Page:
For your road test in Alberta, you’ll also need to be proficient in parallel and hill parking, as well as angle and perpendicular parking. How you enter and exit these parking spaces will affect your score.
Angle parking is a type of roadside car parking where the parking spaces are arranged at an acute angle to the direction of approach, allowing the driver to enter a space easily and later reverse back out.
Follow these steps to park like a pro if you want to improve your abilities or just need some practice. Information on parallel parking, perpendicular parking, and angle parking is included in this article. Let’s start!
What Is Angle Parking?
Vehicles are parked in a line at an angle when angle parking. In most cases, the parking angle corresponds to the direction in which vehicles enter the space. This kind of parking is one of the simplest to execute because of its angled nature.
How To Angle Park?
Angle parking is when you pull into a spot that is at a 45-degree angle with the curb. You will almost always enter an angled parking space on your right, with a few exceptions on one-way streets. Take the following actions after finding an angled parking spot. Reverse these instructions if you’re pulling into a space on the left:
- As you approach the open space, activate your right signal and slow down. Leave approximately 1.5 meters of space between yourself and the parked vehicles while keeping your vehicle parallel to the curb.
- When you can see the left side of the vehicle that is parked to the right of the empty space, turn sharply to the right.
- Look towards the center of the parking space while moving forward to make sure your vehicle is centered in the space.
- When you are about halfway into the parking space, straighten your wheels and continue moving forward.
- Keep an eye on the front bumper and right rear bumper of your vehicle and leave comfortable space on either side.
- Continue moving forward until you are within 50 centimeters of the curb and shift into the park.
Safely Back Out When Angle Parking
- As you reverse, watch out for other vehicles that can be hard to see
- You must yield to traffic and pedestrians already on the road
- Check by looking through your windows.
- Move backward slowly, and be ready to stop if necessary.
- When your front bumper clears the rear of the vehicle to your left, turn your steering wheel sharply to the right.
- Continue reversing into the first lane behind your vehicle.
- Stop when your vehicle is parallel to the curb.
- Drive forward in the lane you reversed into.
What Is Perpendicular Parking?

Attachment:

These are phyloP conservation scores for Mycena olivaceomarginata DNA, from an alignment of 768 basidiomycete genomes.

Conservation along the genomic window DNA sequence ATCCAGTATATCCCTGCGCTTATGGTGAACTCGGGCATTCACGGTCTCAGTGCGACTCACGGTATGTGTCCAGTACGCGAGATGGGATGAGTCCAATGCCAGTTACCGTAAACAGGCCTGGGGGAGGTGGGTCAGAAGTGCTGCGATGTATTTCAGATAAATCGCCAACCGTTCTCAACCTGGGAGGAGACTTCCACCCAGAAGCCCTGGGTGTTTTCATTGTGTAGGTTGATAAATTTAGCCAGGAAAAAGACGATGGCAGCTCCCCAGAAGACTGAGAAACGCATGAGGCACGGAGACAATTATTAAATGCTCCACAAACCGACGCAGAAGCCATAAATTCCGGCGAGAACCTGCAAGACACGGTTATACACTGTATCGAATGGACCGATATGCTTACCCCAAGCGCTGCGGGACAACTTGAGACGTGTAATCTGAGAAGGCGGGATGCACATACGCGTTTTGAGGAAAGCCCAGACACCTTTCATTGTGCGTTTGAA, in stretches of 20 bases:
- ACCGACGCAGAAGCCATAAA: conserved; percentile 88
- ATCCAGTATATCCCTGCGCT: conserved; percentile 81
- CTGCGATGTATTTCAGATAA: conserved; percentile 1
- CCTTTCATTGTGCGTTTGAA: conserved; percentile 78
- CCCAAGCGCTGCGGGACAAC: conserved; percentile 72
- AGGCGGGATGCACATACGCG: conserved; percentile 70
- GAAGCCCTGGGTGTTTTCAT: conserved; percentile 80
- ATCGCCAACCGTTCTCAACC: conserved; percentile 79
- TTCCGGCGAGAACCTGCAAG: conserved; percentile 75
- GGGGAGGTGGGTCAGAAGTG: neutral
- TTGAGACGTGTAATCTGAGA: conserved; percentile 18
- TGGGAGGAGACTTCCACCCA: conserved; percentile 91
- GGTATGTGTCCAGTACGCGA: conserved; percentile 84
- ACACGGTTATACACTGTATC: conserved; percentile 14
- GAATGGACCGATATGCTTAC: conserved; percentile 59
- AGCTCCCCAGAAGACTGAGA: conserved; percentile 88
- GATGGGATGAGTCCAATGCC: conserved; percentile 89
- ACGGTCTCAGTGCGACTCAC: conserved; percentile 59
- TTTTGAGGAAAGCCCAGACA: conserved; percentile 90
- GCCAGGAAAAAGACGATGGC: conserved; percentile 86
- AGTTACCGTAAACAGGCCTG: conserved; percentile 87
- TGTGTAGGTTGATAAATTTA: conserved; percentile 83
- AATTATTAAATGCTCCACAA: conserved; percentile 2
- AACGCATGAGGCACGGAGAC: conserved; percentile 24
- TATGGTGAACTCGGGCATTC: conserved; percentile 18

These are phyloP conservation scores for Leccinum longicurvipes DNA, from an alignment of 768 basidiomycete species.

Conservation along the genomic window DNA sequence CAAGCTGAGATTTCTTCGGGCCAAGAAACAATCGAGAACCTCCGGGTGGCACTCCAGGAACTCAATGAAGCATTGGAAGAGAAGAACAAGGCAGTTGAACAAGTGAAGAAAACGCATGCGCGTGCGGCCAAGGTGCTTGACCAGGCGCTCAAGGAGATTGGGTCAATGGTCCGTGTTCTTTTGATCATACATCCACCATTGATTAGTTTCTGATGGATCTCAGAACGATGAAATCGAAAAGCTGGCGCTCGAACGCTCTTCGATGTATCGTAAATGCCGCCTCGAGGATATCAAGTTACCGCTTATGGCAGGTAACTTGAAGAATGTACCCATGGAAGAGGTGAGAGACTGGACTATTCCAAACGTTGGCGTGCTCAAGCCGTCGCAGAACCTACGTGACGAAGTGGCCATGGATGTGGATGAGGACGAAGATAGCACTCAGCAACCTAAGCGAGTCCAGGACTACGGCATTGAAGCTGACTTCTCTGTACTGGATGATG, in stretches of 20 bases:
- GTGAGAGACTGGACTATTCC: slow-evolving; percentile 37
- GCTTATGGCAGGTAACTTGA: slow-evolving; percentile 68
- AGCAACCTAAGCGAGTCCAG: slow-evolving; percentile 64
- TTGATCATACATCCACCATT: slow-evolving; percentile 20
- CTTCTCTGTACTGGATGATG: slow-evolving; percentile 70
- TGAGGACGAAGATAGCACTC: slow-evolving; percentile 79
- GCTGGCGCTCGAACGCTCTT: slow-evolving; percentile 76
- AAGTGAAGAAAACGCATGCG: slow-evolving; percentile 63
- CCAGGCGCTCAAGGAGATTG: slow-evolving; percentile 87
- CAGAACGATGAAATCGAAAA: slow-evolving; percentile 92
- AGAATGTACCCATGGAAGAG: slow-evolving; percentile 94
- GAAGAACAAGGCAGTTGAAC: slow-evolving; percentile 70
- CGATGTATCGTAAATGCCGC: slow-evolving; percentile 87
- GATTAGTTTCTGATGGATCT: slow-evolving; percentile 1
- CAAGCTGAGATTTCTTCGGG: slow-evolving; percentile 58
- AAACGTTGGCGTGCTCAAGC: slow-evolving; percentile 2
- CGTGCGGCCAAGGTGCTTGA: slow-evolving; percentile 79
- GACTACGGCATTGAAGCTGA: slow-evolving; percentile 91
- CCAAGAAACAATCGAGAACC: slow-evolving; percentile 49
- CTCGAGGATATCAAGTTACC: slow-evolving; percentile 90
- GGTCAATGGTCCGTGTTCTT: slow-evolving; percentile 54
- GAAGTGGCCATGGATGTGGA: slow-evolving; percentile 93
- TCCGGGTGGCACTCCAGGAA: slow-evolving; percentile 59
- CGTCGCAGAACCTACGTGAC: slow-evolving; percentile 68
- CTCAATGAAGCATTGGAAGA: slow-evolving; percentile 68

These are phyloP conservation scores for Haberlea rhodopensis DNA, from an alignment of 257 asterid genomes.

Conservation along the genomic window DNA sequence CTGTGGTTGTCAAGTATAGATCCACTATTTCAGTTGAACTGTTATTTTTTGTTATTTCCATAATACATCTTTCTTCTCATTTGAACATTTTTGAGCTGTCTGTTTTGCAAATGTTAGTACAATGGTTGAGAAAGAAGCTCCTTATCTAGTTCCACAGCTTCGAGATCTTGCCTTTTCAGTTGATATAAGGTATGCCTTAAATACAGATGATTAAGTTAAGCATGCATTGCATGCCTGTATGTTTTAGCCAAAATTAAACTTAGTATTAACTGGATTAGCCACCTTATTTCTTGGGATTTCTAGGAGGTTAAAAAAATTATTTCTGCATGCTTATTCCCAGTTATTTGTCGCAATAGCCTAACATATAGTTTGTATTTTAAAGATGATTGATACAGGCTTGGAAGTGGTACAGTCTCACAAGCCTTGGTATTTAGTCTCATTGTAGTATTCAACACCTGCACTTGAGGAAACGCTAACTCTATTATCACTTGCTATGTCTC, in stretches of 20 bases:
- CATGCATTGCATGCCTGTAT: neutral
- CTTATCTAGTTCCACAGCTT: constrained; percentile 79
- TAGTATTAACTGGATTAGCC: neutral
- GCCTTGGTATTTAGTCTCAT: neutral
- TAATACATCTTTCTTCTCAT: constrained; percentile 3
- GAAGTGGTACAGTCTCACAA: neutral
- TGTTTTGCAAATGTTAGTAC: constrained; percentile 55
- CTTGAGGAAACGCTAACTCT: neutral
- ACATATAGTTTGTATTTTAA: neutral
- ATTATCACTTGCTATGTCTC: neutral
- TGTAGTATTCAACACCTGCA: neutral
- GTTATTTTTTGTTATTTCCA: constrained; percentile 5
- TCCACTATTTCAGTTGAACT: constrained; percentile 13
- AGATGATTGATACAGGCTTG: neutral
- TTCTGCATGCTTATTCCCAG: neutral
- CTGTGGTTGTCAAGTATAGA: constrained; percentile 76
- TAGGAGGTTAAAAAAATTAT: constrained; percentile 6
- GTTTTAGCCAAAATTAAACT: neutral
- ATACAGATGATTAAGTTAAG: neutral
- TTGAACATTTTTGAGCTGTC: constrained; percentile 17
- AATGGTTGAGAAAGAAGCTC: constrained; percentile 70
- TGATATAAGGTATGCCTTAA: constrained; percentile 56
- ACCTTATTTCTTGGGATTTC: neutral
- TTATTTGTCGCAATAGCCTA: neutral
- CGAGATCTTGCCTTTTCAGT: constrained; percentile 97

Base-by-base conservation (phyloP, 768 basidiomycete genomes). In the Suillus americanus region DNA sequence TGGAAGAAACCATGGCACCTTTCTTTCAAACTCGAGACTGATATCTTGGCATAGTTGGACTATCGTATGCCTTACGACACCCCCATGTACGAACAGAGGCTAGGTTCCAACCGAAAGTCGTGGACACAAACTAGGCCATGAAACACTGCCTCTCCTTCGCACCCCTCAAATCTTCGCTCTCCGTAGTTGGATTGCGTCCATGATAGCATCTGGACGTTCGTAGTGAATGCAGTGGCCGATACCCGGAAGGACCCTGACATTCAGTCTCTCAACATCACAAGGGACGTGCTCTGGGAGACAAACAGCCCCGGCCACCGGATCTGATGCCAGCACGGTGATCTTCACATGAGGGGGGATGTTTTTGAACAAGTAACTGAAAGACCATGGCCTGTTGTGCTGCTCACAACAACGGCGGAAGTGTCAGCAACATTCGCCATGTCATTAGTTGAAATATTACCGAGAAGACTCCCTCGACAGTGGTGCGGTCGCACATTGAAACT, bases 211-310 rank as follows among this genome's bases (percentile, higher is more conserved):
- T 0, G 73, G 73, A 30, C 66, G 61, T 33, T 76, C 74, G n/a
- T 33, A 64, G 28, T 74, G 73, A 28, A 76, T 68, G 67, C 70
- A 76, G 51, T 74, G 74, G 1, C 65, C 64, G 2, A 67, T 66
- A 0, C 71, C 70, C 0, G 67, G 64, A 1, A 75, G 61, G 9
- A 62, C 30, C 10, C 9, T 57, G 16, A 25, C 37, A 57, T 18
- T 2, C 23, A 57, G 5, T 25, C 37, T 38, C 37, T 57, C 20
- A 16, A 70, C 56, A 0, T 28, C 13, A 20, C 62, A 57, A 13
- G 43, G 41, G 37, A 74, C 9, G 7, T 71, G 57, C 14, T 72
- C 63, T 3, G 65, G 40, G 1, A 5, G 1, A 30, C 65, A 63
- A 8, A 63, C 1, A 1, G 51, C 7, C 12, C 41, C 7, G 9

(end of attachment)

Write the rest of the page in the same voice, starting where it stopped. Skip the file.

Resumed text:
Perpendicular parking spaces are at a 90-degree angle to the curb, and it’s one of the more common ways to park. These spaces can be accessed from either the left or the right, but if you’re in a parking lot, it might be simpler to enter from the left because those spaces typically have more room to turn comfortably.
How To Perpendicular Park Between Two Cars?
Cars are parked side by side, perpendicular to a curb or aisle, in this type of parking. Perpendicular parking takes up less space and is commonly used in parking lots and garages
One of the more popular parking options is use perpendicular parking to park, which is 90 degrees off the curb. These spots can be accessed from either the left or the right, but if you’re in a parking lot, it might be simpler to access the spaces on your left since they typically have more room to turn in. Always give way to oncoming traffic. To park securely in the constrained space you have to maneuver in if a perpendicular space on your right is your only option, take the following steps:
- Before turning into the empty space, make sure you have a couple of meters of space between your vehicle and the vehicles parked to your right
- Pull up until your front bumper is even with the left side of the vehicle to the right of the vacant space
- Turn your wheels all the way to the right while proceeding into the empty space
- Look ahead while keeping an eye on both sides of your vehicle as you pull into the empty space
- Stop when you’re within 50 centimeters of the curb and double-check that your vehicle is properly centered in the parking space
Why Is Perpendicular Parking Harder Than Angle Parking?
For many disabled drivers, perpendicular parking is more challenging than angle parking. This is so because the majority of angle parking spaces face the direction that cars enter them. Accordingly, a sharper turn is required when parking in a perpendicular space as opposed to an angled one.
What Is Parallel Parking?
When two or more cars are parked side by side, parallel to the road, and all facing the same way, this is called parallel parking.
Many motorists consider parallel parking to be the most difficult kind of parking. However, there are numerous situations where parallel parking is required.
How To Parallel Park?
- Make sure the space is big enough for your vehicle
- Check your surroundings for traffic
- Signal intention to park using a turn signal
- Slowly drive your vehicle alongside the vehicle in front of the space
- Align your back bumper with the back bumper of the car nearest your space
- Start reversing into the space by turning your steering wheel sharply to the right
- Straighten the steering wheel
- Begin turning your steering wheel to the left
- Check how close you are to the curb
- Adjust your position as necessary
Also Read: What Does The No Parking Sign Mean?